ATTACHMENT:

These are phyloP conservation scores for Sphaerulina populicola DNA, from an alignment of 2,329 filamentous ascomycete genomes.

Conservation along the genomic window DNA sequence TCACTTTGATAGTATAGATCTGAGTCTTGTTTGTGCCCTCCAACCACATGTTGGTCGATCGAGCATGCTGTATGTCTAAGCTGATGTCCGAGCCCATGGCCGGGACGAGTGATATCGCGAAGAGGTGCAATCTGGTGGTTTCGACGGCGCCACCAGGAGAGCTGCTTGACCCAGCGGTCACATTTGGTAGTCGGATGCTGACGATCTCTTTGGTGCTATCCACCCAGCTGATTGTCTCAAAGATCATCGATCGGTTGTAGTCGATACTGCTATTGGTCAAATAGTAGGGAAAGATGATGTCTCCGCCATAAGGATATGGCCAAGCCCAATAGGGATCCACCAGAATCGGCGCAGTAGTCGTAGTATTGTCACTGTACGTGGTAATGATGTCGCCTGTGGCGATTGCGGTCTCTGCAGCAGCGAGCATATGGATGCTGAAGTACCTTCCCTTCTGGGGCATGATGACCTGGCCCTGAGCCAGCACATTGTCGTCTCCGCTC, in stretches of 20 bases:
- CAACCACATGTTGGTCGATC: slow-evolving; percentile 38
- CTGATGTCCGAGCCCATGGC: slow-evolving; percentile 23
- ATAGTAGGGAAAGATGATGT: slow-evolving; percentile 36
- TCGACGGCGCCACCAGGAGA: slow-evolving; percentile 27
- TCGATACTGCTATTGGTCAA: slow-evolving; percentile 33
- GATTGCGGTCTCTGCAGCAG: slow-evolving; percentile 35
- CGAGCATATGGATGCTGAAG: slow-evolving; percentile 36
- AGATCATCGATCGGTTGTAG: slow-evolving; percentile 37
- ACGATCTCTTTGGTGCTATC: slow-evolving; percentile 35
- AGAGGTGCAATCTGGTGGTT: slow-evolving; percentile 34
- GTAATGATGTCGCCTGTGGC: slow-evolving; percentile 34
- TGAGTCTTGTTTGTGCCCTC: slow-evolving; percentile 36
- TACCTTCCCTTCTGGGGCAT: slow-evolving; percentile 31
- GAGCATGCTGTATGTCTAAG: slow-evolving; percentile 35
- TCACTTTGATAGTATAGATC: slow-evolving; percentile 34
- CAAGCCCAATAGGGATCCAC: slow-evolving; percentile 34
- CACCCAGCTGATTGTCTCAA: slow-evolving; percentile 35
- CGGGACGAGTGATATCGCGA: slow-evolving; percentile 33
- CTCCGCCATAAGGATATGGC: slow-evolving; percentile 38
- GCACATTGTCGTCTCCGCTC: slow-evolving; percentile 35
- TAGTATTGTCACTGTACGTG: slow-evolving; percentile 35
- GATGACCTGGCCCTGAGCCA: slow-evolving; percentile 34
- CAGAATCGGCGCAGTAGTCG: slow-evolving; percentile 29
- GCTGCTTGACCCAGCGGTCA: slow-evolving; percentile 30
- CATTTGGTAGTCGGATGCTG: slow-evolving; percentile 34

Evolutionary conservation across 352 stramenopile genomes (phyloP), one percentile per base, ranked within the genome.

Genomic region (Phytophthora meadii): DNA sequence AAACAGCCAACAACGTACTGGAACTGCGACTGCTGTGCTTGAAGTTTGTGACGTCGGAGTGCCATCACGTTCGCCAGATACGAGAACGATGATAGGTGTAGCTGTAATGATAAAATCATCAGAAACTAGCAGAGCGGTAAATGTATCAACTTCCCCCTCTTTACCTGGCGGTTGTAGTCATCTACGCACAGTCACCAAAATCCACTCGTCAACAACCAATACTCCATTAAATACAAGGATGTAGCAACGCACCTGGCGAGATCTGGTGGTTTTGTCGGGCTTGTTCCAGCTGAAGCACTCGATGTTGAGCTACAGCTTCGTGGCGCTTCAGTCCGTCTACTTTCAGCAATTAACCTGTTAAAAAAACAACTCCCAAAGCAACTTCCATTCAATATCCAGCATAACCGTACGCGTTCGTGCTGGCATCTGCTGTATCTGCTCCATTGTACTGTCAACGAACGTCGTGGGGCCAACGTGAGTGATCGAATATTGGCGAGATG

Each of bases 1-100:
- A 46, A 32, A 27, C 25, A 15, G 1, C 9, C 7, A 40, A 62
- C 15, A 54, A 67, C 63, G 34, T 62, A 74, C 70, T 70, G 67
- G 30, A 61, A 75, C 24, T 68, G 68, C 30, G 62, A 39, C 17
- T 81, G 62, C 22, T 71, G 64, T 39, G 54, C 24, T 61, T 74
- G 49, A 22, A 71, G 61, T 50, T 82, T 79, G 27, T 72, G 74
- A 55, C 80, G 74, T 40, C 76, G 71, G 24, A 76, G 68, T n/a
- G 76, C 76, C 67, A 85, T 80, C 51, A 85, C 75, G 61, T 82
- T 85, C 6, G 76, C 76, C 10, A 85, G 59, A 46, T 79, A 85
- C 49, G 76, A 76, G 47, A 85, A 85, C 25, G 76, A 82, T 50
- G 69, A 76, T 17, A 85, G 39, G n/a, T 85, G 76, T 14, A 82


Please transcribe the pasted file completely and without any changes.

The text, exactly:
These are phyloP conservation scores for Sphaerulina populicola DNA, from an alignment of 2,329 filamentous ascomycete genomes.

Conservation along the genomic window DNA sequence TCACTTTGATAGTATAGATCTGAGTCTTGTTTGTGCCCTCCAACCACATGTTGGTCGATCGAGCATGCTGTATGTCTAAGCTGATGTCCGAGCCCATGGCCGGGACGAGTGATATCGCGAAGAGGTGCAATCTGGTGGTTTCGACGGCGCCACCAGGAGAGCTGCTTGACCCAGCGGTCACATTTGGTAGTCGGATGCTGACGATCTCTTTGGTGCTATCCACCCAGCTGATTGTCTCAAAGATCATCGATCGGTTGTAGTCGATACTGCTATTGGTCAAATAGTAGGGAAAGATGATGTCTCCGCCATAAGGATATGGCCAAGCCCAATAGGGATCCACCAGAATCGGCGCAGTAGTCGTAGTATTGTCACTGTACGTGGTAATGATGTCGCCTGTGGCGATTGCGGTCTCTGCAGCAGCGAGCATATGGATGCTGAAGTACCTTCCCTTCTGGGGCATGATGACCTGGCCCTGAGCCAGCACATTGTCGTCTCCGCTC, in stretches of 20 bases:
- CAACCACATGTTGGTCGATC: slow-evolving; percentile 38
- CTGATGTCCGAGCCCATGGC: slow-evolving; percentile 23
- ATAGTAGGGAAAGATGATGT: slow-evolving; percentile 36
- TCGACGGCGCCACCAGGAGA: slow-evolving; percentile 27
- TCGATACTGCTATTGGTCAA: slow-evolving; percentile 33
- GATTGCGGTCTCTGCAGCAG: slow-evolving; percentile 35
- CGAGCATATGGATGCTGAAG: slow-evolving; percentile 36
- AGATCATCGATCGGTTGTAG: slow-evolving; percentile 37
- ACGATCTCTTTGGTGCTATC: slow-evolving; percentile 35
- AGAGGTGCAATCTGGTGGTT: slow-evolving; percentile 34
- GTAATGATGTCGCCTGTGGC: slow-evolving; percentile 34
- TGAGTCTTGTTTGTGCCCTC: slow-evolving; percentile 36
- TACCTTCCCTTCTGGGGCAT: slow-evolving; percentile 31
- GAGCATGCTGTATGTCTAAG: slow-evolving; percentile 35
- TCACTTTGATAGTATAGATC: slow-evolving; percentile 34
- CAAGCCCAATAGGGATCCAC: slow-evolving; percentile 34
- CACCCAGCTGATTGTCTCAA: slow-evolving; percentile 35
- CGGGACGAGTGATATCGCGA: slow-evolving; percentile 33
- CTCCGCCATAAGGATATGGC: slow-evolving; percentile 38
- GCACATTGTCGTCTCCGCTC: slow-evolving; percentile 35
- TAGTATTGTCACTGTACGTG: slow-evolving; percentile 35
- GATGACCTGGCCCTGAGCCA: slow-evolving; percentile 34
- CAGAATCGGCGCAGTAGTCG: slow-evolving; percentile 29
- GCTGCTTGACCCAGCGGTCA: slow-evolving; percentile 30
- CATTTGGTAGTCGGATGCTG: slow-evolving; percentile 34

Evolutionary conservation across 352 stramenopile genomes (phyloP), one percentile per base, ranked within the genome.

Genomic region (Phytophthora meadii): DNA sequence AAACAGCCAACAACGTACTGGAACTGCGACTGCTGTGCTTGAAGTTTGTGACGTCGGAGTGCCATCACGTTCGCCAGATACGAGAACGATGATAGGTGTAGCTGTAATGATAAAATCATCAGAAACTAGCAGAGCGGTAAATGTATCAACTTCCCCCTCTTTACCTGGCGGTTGTAGTCATCTACGCACAGTCACCAAAATCCACTCGTCAACAACCAATACTCCATTAAATACAAGGATGTAGCAACGCACCTGGCGAGATCTGGTGGTTTTGTCGGGCTTGTTCCAGCTGAAGCACTCGATGTTGAGCTACAGCTTCGTGGCGCTTCAGTCCGTCTACTTTCAGCAATTAACCTGTTAAAAAAACAACTCCCAAAGCAACTTCCATTCAATATCCAGCATAACCGTACGCGTTCGTGCTGGCATCTGCTGTATCTGCTCCATTGTACTGTCAACGAACGTCGTGGGGCCAACGTGAGTGATCGAATATTGGCGAGATG

Each of bases 1-100:
- A 46, A 32, A 27, C 25, A 15, G 1, C 9, C 7, A 40, A 62
- C 15, A 54, A 67, C 63, G 34, T 62, A 74, C 70, T 70, G 67
- G 30, A 61, A 75, C 24, T 68, G 68, C 30, G 62, A 39, C 17
- T 81, G 62, C 22, T 71, G 64, T 39, G 54, C 24, T 61, T 74
- G 49, A 22, A 71, G 61, T 50, T 82, T 79, G 27, T 72, G 74
- A 55, C 80, G 74, T 40, C 76, G 71, G 24, A 76, G 68, T n/a
- G 76, C 76, C 67, A 85, T 80, C 51, A 85, C 75, G 61, T 82
- T 85, C 6, G 76, C 76, C 10, A 85, G 59, A 46, T 79, A 85
- C 49, G 76, A 76, G 47, A 85, A 85, C 25, G 76, A 82, T 50
- G 69, A 76, T 17, A 85, G 39, G n/a, T 85, G 76, T 14, A 82